- PUBLICAN, a man who does his prayers in public.
- TENACIOUS, ten acres of land.
- REPUBLICAN, a sinner mentioned in the Bible.
- PLAGIARIST, a writer of plays.
— From Mark Twain, “English as She Is Taught: Being Genuine Answers to Examination Questions in Our Public Schools,” 1887
The Civil War didn’t quite end with Lee’s surrender. The Confederate man-of-war CSS Shenandoah was in the Arctic Ocean at the time, and kept attacking Union ships for four more months.
By the time it stopped, the Shenandoah had carried the Confederate flag completely around the world. It sank or captured 38 ships, two-thirds of them after the war ended, and took close to a thousand prisoners. Oops.
Words dropped since the 1901 edition of the Chambers Dictionary:
- decacuminated adj. having the top cut off
- effodient adj. habitually digging (zoology)
- essorant adj. about to soar
- flipe v. to fold back, as a sleeve
- lectual adj. confining to the bed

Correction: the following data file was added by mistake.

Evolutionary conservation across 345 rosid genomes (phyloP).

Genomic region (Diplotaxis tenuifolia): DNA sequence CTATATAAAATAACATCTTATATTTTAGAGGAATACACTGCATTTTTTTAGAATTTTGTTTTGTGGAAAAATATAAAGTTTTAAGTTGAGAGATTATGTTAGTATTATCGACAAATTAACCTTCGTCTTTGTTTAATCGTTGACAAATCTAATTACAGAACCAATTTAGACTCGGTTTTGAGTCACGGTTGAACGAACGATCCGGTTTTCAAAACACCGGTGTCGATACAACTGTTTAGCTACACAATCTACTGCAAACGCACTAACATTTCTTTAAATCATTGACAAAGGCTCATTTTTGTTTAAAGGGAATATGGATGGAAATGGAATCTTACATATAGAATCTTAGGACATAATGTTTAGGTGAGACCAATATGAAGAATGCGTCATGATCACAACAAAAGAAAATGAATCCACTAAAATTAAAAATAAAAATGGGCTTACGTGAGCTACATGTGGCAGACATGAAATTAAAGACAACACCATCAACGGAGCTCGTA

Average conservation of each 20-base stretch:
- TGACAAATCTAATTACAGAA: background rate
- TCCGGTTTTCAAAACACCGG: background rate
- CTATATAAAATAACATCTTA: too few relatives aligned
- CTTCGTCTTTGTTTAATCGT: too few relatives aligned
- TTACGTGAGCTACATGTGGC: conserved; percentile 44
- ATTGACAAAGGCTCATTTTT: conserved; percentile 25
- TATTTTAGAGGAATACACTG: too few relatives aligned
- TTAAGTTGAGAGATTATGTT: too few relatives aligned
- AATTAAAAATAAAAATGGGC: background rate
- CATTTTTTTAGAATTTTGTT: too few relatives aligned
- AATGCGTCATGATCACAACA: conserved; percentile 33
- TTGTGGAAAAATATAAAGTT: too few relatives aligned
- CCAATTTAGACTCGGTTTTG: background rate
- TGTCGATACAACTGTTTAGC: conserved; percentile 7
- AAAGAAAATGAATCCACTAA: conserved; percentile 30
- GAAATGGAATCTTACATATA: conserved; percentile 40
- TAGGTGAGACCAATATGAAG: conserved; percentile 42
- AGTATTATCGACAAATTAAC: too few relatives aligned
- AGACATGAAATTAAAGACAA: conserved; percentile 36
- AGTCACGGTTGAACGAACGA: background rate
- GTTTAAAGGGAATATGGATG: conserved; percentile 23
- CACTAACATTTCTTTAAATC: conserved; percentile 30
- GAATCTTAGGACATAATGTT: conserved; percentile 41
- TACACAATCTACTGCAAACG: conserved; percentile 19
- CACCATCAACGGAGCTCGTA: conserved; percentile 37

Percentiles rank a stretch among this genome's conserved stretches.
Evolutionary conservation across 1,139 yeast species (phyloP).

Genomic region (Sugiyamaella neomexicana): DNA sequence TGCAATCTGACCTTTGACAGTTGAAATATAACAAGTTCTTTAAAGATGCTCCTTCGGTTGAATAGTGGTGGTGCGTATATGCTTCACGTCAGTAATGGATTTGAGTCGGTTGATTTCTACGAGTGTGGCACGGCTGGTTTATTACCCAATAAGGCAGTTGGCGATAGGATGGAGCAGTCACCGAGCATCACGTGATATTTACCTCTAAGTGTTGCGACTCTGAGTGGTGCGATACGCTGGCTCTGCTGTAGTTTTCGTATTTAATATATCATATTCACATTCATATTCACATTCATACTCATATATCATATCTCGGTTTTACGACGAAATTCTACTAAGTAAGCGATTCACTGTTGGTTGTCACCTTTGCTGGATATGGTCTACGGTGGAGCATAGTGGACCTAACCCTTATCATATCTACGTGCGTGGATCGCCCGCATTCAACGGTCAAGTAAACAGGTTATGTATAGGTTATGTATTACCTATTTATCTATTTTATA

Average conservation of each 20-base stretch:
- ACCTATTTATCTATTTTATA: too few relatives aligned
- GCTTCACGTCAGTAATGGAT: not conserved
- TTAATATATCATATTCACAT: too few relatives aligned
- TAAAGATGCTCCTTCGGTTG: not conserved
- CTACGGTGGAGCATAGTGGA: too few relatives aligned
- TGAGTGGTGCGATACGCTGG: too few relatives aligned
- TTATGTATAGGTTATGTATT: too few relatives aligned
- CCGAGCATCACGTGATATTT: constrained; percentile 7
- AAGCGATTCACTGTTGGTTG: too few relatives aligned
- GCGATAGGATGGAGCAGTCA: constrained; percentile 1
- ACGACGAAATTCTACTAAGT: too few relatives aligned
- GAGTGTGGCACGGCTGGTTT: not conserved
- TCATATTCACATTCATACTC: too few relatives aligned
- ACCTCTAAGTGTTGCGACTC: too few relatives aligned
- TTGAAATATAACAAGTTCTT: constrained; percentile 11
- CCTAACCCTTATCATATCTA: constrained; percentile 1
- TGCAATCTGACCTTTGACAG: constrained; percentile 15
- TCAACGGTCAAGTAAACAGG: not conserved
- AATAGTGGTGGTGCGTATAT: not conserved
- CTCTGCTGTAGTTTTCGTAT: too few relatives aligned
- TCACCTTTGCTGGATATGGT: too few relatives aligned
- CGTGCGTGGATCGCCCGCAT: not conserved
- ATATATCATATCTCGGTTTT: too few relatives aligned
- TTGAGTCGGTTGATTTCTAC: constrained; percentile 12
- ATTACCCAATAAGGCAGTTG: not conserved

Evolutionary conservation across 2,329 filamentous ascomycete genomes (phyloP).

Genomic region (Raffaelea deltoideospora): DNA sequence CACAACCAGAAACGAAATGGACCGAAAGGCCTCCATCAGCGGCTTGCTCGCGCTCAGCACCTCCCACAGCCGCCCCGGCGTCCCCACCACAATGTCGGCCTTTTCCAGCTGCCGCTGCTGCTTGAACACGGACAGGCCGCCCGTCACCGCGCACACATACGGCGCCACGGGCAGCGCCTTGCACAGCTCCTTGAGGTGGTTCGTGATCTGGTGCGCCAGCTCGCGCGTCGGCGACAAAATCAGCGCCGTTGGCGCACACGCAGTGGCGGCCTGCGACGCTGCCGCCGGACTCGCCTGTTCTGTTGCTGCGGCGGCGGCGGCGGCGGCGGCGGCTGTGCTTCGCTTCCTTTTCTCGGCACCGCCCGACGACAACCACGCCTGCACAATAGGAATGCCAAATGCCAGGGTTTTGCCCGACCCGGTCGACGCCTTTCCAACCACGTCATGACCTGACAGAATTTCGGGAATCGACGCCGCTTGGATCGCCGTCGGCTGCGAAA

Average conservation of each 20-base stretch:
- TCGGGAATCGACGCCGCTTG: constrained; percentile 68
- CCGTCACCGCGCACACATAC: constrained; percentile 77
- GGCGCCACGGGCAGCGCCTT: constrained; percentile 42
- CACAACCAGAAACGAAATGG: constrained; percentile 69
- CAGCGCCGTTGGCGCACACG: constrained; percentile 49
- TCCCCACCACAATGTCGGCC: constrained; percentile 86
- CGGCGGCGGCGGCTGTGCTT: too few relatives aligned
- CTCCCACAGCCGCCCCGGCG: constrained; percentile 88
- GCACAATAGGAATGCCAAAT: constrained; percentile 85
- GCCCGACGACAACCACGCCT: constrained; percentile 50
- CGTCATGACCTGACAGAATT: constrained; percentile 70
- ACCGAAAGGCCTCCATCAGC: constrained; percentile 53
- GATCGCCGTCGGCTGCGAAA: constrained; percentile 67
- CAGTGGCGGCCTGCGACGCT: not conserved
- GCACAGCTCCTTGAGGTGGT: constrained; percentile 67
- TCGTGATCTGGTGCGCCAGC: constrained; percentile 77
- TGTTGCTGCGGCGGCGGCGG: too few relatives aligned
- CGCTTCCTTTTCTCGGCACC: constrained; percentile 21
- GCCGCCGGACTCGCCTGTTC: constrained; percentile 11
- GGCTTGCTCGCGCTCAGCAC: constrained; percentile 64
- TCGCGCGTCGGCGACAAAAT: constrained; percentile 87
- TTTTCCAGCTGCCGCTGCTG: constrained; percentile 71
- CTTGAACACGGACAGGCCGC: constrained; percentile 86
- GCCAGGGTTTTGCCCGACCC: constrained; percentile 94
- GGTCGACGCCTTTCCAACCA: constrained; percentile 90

- neogamist n. a person recently married
- nuciform adj. nut-shaped
- numerotage n. the numbering of yarns so as to denote their fineness
- pantogogue n. a medicine once believed capable of purging away all morbid humours
- parageusia n. a perverted sense of taste
- presultor n. the leader of a dance
- ramollescence n. softening, mollifying
- roytish adj. wild, irregular
- sagesse n. wisdom
- salebrous adj. rough, rugged
- sammy v. to moisten skins with water
- sarn n. a pavement
- scavilones n. men’s drawers worn in the sixteenth century under the hose
- tarabooka n. a drumlike instrument
- tortulous adj. having swellings at regular intervals
- wappet n. a yelping cur
The Hindenburg was the largest aircraft ever built, 10 times the size of a modern blimp and filled with 7 million cubic feet of flammable hydrogen.
And it had a smoking room.
Two examples of “Irish bulls,” or ludicrous published statements:
It is in a Belfast paper that may be read the account of a murder, the result of which is described thus: “They fired two shots at him; the first shot killed him, but the second was not fatal.”
Connoisseurs in [Irish] bulls will probably say that this is only a blunder. Perhaps the following will please them better: “A man was run down by a passenger train and killed; he was injured in a similar way a year ago.”